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Brazilian military warn incoming Defence minister forces are ‘non political, non partisan’

Monday, August 8th 2011 - 04:54 UTC
Full article 4 comments
Retired General Augusto Heleno sent a strong message to Celso Amorim Retired General Augusto Heleno sent a strong message to Celso Amorim

A Brazilian retired general and former commander of UN forces in Haiti warned the new Defence minister Celso Amorim to avoid giving the Armed Forces command a ‘left-wing ideological imprint’.

“I would like to remind the minister that the (Brazilian) Armed Forces are State institutions, non political, non partisan. Any ideological commitment has a highly negative repercussion in the military” warned retired General Augusto Heleno in an interview with Folha de Sao Paulo.

Heleno is a respected officer and is considered the informal spokesman for the Army, since having been commander of Minustah (UN forces in Haiti) from 2004 to 2005.

Heleno retired in 2008 and at the time was Commander of the Amazon area, but openly criticized the administration of President Lula da Silva for its ‘chaotic’ Indian policy in the rain forest, particularly having granted government land to several communities in the area. He was immediately removed.

To Brazilian military eyes, Celso Amorim from the ruling Workers Party is seen as left-wing and several top officers object to his eight years performance as Foreign Secretary of Lula da Silva, particularly relations with Venezuela and Cuba.

President Dilma Rousseff defended the naming of the former Foreign Secretary in Defence for having developed an “independent foreign policy” which elevated Brazil’s international presence.

“Amorim takes office in Defence after having been responsible for an independent foreign policy that put Brazil at the same level as the leading nations of the world. It’s a level in which Brazil respects all and demands respect from all”, said the Brazilian president.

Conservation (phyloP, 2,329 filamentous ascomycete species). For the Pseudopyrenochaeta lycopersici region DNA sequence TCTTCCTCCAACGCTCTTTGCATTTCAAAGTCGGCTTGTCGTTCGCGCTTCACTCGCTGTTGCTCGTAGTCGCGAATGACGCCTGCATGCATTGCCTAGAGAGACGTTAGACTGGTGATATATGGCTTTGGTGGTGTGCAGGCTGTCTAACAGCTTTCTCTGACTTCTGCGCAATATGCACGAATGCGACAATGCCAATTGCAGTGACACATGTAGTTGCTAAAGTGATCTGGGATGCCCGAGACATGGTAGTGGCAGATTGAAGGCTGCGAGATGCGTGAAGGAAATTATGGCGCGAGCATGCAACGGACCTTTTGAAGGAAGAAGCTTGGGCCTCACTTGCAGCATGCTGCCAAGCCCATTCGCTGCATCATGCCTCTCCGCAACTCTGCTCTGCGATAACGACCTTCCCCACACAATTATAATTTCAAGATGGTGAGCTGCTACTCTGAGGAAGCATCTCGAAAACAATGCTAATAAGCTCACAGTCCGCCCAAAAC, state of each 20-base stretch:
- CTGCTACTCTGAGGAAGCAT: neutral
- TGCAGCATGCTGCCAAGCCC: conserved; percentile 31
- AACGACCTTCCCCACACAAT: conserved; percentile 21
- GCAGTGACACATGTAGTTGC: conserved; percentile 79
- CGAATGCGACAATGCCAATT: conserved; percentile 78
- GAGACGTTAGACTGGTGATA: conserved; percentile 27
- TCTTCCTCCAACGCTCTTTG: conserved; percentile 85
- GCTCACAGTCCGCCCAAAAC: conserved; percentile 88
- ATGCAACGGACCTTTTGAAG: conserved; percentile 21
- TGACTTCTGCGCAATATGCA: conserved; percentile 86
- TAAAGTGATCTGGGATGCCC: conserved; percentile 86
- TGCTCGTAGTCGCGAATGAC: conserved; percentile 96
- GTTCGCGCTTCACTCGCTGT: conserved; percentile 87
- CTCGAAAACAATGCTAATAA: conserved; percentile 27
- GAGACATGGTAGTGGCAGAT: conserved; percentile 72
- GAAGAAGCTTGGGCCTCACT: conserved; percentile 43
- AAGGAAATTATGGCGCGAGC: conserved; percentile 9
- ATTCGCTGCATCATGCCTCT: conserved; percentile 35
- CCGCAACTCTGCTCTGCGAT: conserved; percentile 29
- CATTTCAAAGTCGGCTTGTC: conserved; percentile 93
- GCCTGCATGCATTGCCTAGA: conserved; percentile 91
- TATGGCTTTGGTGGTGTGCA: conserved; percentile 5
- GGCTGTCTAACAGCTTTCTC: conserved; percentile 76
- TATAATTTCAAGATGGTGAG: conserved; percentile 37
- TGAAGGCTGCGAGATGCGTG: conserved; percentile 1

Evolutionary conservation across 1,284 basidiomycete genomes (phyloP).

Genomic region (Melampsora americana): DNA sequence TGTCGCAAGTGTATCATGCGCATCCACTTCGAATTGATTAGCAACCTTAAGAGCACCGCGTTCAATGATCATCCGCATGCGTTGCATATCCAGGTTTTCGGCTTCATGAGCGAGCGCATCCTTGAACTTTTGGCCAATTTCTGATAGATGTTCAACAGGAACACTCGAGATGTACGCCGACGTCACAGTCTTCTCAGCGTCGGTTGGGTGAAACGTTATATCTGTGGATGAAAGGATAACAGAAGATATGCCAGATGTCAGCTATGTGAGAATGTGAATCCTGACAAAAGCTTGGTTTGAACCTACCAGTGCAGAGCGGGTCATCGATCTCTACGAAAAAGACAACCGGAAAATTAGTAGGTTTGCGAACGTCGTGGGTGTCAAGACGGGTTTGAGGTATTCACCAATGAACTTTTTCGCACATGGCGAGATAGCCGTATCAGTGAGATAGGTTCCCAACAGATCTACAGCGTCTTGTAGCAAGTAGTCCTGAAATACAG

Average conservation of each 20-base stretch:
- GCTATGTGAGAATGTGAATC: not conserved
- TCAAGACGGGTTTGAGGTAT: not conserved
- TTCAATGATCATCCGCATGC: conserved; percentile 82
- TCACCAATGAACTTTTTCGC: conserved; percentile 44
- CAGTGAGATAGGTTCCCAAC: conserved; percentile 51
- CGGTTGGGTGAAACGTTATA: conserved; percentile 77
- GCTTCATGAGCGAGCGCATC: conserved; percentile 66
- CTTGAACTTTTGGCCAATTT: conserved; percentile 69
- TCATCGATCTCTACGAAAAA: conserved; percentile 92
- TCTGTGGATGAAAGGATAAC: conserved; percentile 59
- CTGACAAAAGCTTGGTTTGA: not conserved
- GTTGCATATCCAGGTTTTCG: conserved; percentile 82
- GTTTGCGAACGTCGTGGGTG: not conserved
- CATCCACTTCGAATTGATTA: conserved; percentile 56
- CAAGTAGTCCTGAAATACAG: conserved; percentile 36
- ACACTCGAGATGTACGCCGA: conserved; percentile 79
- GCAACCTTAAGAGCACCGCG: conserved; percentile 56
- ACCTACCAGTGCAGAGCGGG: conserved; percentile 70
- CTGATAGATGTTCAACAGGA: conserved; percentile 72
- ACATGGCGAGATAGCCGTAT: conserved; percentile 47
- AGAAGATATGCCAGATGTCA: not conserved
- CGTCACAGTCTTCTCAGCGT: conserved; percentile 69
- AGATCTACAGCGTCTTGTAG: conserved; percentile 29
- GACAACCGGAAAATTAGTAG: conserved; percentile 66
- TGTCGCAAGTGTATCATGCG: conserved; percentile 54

According to the Brazilian press president Rousseff tried to convince the military not to make comments on her pick of Celso Amorim in Defence. She asked for ‘normal institutional relations’. Nevertheless retired General Heleno was interviewed.

“Although she did not speak directly, the military are under the impression that the controversial Amnesty Law of 1979 will not be reviewed”, pointed out some of the more conservative media in Brazil.

The 1979 amnesty law impedes the courts from judging military and police personnel allegedly involved in human rights violations during the military dictatorship that lasted from 1964 to 1985.

Brazilian Foreign Secretary Antonio Patriota said that naming Celso Amorim in Defence will help strengthen Brazil’s global effort and the campaign for a permanent seat in the UN Security Council.

“We are a non permanent member of the Security Council and we have contributed to establish bridges between different world positions. I’m certain that with Amorim in Defence we are going to further invigorate Brazil’s international role”.

Amorim will be formally invested this week but has already met with the commanders of the three forces and with the Chief of Staff. The meeting according to an Executive release lasted almost two hours and was describes as ‘productive’.

Following the meeting Amorim was quoted saying he was not going to “re-invent the wheel” and confirmed his commitment with the 2008 National Defence Strategy.

Amorim replaces Nelson Jobim, who was first named in Defence by former president Lula da Silva. In an interview he is quoted referring to the new cabinet minister and the institutional relations officer (links with Congress) as weak and inexperienced.

Categories: Politics, Brazil.

Top Comments

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  • GeoffWard2

    Wise words from this man.

    Any attempt by Amorim to 'policisise' the armed forces, etc, will set up tensions not only outside Brasil & South America, but also within the federal republic.

    Any attempt to de-amnestify in order to castrate the military will also be counter-productive, leading to polarisation within the state, destabilisation, and the potential relocation of the World Cup and the Olympics to a more stable country.

    The long-term effects on world opinion would terminally harm Brasil's 'one shot' struggle to Developed status and UNSC.

    Aug 08th, 2011 - 10:06 am 0
  • Forgetit87

    Classic Geoff, alternating between platitudes and hysteria.

    Aug 08th, 2011 - 11:07 am 0
  • GeoffWard2

    OK, so take a mid-point; it still holds good,
    and the words of General Augusto Heleno still have a powerful ring of truth about them.

    Aug 08th, 2011 - 04:06 pm 0
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